Or more clearly; if you have good enough ZIL and L2ARC, you can configure the data-disks for biggest possible storage, instead of acceptable performance.

I would suggest you boot off of a USB-stick, set up- and mount root on the pool and have one of the 320´s dedicated as ZIL and the other as L2ARC for best performance. That way you only have one big pool with best possible performance. If you run 8.2-STABLE or 9.0-RELEASE you don´t have to worry about mirroring the ZIL any more.

/Sebulon
 

peetaur

Active Member

Reaction score: 17
Messages: 167

RusDyr, can we see your /boot/loader.conf and /etc/sysctl.conf?

In particular, I am looking for these settings (and here are my values for my 48GB machine, all in /boot/loader.conf, nothing zfs related in my /etc/sysctl.conf):

Code:
vm.kmem_size="44g"
vm.kmem_size_max="44g"
vfs.zfs.arc_min="80m"
vfs.zfs.arc_max="38g"
vfs.zfs.arc_meta_limit="24g"
vfs.zfs.vdev.cache.size="32m"
vfs.zfs.vdev.cache.max="256m"
kern.maxfiles="950000"
Please note that at every chance they get, many people say you should never set "vm.kmem_size_max". So probably should not set that one. But I have not had any problems with it so far.
 

peetaur

Active Member

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Messages: 167

RusDyr,

I did some tests on an old computer: Dell PowerEdge 2850

Code:
    device     = 'Expandable RAID Controller (PERC 4e/Si and PERC 4e/Di)'
    class      = mass storage
    subclass   = RAID
Can't tell you exactly what the disks are, but they are 10k RPM SCSI.

Code:
6 disk gstripe UFS:
    write at 161356565 B/s, 
    read at 738257082 B/s (cached)
    unmount, remount and read 37920878 B/s (uncached, but bursty looking in gstat, with disks spending much time at 0 kbps 0% load)

6 disk zfs 'stripe' and write at 159819737 B/s.
    write at 159819737 B/s
    read at 1996571694 B/s (cached)
    playing with "primarycache" setting to read uncached: 224047484 (confirmed this works as uncached in gstat) 
    [EDIT: apparently I repasted the above read number here before, so fixed that with the correct value averaged 
    over 5 tests; and previous edit of 211382222 was with raidz1]
So it would look like generalizing and saying "UFS is twice as fast as ZFS" is not correct. So we should look into why your numbers seem that way. My above post about loader.conf is based on my experience, where ZFS is a terrible performer with low RAM (such as the default settings), even compared to other file systems with low RAM.

I was mainly testing the difference between a raid10 like setup and raidz1. Raidz1 is much faster writing sequentially, and same reading (as I hypothesized). But you were talking about UFS vs ZFS rather than gmirror vs ZFS. Can someone recommend the best way to test random read and write (to comare raidz1 and striped mirror config)? I am probably not interested in avoiding caching (disk test, such as what bonnie++ would do for me), only the 'real world' test (file system test), which would include caching, and sync writes.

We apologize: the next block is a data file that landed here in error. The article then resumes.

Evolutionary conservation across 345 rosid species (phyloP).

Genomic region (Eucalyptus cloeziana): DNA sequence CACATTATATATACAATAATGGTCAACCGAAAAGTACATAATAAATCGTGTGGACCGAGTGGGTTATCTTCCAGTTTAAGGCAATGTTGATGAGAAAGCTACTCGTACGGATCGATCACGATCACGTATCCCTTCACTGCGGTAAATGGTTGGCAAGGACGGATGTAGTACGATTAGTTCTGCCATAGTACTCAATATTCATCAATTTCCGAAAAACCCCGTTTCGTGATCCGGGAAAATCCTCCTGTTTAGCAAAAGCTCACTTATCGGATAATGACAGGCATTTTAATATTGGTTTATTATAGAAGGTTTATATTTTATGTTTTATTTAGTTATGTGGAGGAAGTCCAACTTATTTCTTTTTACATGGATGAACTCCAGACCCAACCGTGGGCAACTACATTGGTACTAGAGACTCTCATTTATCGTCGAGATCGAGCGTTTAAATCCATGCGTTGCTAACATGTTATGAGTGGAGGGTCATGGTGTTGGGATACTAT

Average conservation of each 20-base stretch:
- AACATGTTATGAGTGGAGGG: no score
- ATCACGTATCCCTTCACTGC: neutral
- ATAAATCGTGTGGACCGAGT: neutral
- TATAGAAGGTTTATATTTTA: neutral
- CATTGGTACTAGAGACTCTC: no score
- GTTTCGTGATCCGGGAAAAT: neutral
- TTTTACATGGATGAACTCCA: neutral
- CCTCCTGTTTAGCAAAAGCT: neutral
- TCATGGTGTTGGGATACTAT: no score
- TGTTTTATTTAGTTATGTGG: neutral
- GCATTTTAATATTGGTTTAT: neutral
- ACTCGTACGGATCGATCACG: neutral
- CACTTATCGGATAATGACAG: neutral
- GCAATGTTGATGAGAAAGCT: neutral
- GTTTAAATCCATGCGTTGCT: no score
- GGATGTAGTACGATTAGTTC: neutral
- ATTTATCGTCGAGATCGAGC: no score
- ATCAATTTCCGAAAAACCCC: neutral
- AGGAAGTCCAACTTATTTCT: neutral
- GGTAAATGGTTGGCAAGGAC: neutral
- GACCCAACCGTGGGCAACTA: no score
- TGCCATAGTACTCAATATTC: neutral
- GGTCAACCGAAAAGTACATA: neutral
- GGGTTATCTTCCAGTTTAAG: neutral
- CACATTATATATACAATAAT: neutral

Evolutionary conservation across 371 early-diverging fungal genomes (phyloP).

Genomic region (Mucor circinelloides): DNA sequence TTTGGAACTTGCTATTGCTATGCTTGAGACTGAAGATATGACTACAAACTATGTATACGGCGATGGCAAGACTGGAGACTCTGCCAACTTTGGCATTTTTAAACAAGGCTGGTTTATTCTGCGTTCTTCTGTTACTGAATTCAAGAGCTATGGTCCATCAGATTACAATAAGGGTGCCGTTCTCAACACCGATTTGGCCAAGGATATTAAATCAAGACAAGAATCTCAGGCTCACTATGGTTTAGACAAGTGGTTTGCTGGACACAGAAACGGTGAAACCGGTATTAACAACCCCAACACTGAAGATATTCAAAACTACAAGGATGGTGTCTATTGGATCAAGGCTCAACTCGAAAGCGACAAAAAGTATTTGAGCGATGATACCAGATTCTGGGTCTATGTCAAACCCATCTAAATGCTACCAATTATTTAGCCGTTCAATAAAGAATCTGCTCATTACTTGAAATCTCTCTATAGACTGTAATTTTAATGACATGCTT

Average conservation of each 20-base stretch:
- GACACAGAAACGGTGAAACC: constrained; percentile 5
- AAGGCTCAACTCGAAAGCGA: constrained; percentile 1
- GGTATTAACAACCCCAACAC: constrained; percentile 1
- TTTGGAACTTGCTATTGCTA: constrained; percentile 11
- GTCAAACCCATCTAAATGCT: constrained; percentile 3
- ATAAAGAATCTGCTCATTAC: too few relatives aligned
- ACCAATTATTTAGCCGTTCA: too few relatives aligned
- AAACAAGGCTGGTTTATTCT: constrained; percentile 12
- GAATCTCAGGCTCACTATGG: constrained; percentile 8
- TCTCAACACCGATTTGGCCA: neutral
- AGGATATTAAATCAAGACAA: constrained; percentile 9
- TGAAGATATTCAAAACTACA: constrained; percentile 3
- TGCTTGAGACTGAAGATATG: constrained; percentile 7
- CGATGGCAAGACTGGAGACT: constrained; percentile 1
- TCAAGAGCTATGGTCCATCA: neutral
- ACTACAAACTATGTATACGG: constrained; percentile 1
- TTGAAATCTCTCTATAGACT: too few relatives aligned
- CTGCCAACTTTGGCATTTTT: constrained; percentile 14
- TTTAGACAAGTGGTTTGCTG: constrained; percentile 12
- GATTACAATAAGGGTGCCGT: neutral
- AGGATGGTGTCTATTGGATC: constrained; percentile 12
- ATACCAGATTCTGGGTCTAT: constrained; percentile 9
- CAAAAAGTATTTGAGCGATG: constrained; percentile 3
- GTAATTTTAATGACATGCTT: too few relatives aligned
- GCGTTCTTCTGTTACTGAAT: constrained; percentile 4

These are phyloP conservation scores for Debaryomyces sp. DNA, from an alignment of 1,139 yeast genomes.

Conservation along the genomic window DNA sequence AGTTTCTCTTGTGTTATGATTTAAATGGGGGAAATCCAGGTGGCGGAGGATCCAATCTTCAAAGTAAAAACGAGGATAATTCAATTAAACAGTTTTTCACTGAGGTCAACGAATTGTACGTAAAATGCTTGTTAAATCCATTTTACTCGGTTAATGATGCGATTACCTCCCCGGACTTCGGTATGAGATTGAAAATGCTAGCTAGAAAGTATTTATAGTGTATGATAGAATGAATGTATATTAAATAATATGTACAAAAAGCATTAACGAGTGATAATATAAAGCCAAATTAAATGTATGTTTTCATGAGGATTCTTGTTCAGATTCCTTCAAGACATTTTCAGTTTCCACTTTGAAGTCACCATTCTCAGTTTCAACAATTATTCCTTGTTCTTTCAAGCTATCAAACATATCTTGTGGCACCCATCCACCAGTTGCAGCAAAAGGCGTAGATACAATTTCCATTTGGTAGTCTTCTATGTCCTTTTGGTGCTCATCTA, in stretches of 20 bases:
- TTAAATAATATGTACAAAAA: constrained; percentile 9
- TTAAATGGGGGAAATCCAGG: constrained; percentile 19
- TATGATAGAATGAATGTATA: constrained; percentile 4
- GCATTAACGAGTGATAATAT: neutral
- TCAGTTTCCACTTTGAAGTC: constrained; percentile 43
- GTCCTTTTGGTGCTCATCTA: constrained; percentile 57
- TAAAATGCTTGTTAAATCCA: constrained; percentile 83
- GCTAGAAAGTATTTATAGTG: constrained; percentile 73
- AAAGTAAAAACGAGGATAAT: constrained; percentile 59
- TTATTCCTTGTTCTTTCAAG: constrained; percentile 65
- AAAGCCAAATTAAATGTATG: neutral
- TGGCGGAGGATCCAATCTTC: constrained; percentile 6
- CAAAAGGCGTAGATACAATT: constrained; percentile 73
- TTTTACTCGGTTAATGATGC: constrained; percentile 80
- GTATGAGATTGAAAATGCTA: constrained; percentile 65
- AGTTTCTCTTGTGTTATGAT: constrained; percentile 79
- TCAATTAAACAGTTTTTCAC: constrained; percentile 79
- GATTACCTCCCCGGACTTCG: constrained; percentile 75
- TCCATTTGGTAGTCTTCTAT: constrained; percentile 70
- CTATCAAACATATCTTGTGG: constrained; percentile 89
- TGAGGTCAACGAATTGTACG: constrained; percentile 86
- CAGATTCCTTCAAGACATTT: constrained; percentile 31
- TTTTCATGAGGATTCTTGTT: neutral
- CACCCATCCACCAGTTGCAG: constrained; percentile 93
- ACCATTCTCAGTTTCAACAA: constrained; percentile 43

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Sebulon

Sebulon

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Reaction score: 128
Messages: 709

@peetaur

I believe you are confusing RAID-levels:

RAID0 = 1x- or >1x no parity zfs stripe/d vdev/s (gstripe)

RAID1 = 1x zfs mirror vdev (gmirror)
RAID5 = 1x zfs raidz1 vdev
RAID6 = 1x zfs raidz2 vdev

RAID10 = >1x zfs mirror vdev (gstriped gmirrors)
RAID50 = >1x zfs raidz1 vdev
RAID60 = >1x zfs raidz2 vdev

You can, of course, make a raidz1 vdev with only two disks in it, but IIRC performance is better using mirrored vdevs.

/Sebulon
 

peetaur

Active Member

Reaction score: 17
Messages: 167

I agree with you on those definitions. What part of my previous post was wrong? [and not listed is RAID 0+1 which as far as I know is not possible with pure zfs.]

I mentioned raid10 in the last paragraph, which I also tested, but didn't include the results in the code blocks above because (1) they are out of context of this "zfs vs UFS" performance question. I wanted to make my post shorter, since your thread is about NFS and ZILs, not comparing UFS. ;) and (2) I didn't want to bother creating gstriped gmirrors in my test (the UFS comparison of that otherwise incomparable test), because although related to this discussion, it is not related to what I want to do with this server I am building.

Here is my zfs stripe:

Code:
zpool create pool \
    gpt/pool1d1 gpt/pool1d2 \
    gpt/pool2d1 gpt/pool2d2 \
    gpt/pool3d1 gpt/pool3d2
Here is my UFS stripe:

Code:
gstripe create pool \
    gpt/pool1d1 gpt/pool1d2 \
    gpt/pool2d1 gpt/pool2d2 \
    gpt/pool3d1 gpt/pool3d2

newfs /dev/stripe/pool
mkdir /pool
mount /dev/stripe/pool /pool
Here is my zfs RAID10:

Code:
zpool create pool \
    mirror gpt/pool1d1 gpt/pool1d2 \
    mirror gpt/pool2d1 gpt/pool2d2 \
    mirror gpt/pool3d1 gpt/pool3d2
 
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Sebulon

Sebulon

Aspiring Daemon

Reaction score: 128
Messages: 709

@peetaur

Yeah, a little OT, but I don´t mind. This is what I reacted to: